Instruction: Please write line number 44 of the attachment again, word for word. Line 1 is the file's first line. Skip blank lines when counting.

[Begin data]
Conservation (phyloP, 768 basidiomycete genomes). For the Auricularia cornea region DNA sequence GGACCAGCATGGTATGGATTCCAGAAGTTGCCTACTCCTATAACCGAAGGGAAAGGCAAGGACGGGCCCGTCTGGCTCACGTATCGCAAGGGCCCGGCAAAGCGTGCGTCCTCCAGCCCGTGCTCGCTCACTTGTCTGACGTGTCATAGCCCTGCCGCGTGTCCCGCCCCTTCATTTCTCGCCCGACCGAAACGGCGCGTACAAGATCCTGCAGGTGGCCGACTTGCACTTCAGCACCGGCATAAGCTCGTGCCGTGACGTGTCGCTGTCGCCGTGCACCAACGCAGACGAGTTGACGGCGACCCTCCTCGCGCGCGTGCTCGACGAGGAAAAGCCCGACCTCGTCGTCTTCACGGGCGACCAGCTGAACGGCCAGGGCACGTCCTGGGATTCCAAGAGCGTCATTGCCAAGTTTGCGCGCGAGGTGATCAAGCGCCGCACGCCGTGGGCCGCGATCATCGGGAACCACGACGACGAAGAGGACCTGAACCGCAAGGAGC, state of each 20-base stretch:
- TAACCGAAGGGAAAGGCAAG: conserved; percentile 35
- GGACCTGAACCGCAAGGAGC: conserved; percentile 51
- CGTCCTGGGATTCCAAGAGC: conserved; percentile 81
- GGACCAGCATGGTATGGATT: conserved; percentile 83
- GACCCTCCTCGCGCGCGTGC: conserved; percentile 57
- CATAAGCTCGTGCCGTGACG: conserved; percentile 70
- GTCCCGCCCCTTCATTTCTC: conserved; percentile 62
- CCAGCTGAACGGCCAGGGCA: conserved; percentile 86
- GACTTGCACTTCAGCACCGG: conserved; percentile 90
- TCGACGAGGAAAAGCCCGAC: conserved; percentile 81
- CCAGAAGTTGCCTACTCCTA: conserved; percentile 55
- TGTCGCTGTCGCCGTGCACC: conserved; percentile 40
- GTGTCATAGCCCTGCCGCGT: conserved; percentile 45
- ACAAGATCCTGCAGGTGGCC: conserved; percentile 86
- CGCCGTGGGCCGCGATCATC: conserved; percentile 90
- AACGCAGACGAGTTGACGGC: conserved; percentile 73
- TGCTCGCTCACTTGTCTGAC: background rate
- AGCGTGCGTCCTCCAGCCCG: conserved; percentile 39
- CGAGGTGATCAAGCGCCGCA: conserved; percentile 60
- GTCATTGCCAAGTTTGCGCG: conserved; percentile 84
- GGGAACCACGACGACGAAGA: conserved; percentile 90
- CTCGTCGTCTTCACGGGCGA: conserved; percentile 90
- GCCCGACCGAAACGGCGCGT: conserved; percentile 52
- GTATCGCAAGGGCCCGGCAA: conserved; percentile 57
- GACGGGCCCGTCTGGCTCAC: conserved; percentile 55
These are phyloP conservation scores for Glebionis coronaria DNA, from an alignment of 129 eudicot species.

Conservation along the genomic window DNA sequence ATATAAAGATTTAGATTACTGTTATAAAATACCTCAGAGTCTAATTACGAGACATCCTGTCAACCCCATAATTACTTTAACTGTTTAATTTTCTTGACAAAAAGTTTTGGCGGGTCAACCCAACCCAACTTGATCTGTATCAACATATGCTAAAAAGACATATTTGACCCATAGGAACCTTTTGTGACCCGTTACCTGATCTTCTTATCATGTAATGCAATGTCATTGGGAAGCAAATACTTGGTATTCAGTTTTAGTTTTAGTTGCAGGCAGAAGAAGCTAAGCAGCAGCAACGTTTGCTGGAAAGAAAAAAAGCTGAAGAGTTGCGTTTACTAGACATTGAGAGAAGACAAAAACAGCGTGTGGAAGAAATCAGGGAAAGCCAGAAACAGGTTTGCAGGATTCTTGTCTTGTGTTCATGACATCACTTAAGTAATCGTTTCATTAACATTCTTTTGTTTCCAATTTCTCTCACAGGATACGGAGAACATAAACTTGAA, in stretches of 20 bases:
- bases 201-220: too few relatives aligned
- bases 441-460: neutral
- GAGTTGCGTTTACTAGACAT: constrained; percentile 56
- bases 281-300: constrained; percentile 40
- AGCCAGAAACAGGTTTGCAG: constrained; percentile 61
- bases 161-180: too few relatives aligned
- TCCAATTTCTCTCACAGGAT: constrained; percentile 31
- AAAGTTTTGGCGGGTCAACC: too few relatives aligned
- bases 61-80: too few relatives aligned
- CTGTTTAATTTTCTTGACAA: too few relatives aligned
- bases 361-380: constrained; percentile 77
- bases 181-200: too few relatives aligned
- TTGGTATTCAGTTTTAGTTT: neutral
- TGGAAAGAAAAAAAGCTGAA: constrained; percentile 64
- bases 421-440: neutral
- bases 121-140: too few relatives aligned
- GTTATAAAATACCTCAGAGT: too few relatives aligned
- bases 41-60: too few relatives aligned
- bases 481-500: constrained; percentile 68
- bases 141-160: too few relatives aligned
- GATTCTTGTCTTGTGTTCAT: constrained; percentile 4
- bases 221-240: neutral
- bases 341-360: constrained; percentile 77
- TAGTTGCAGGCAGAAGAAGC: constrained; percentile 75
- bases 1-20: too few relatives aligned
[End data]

- bases 121-140: too few relatives aligned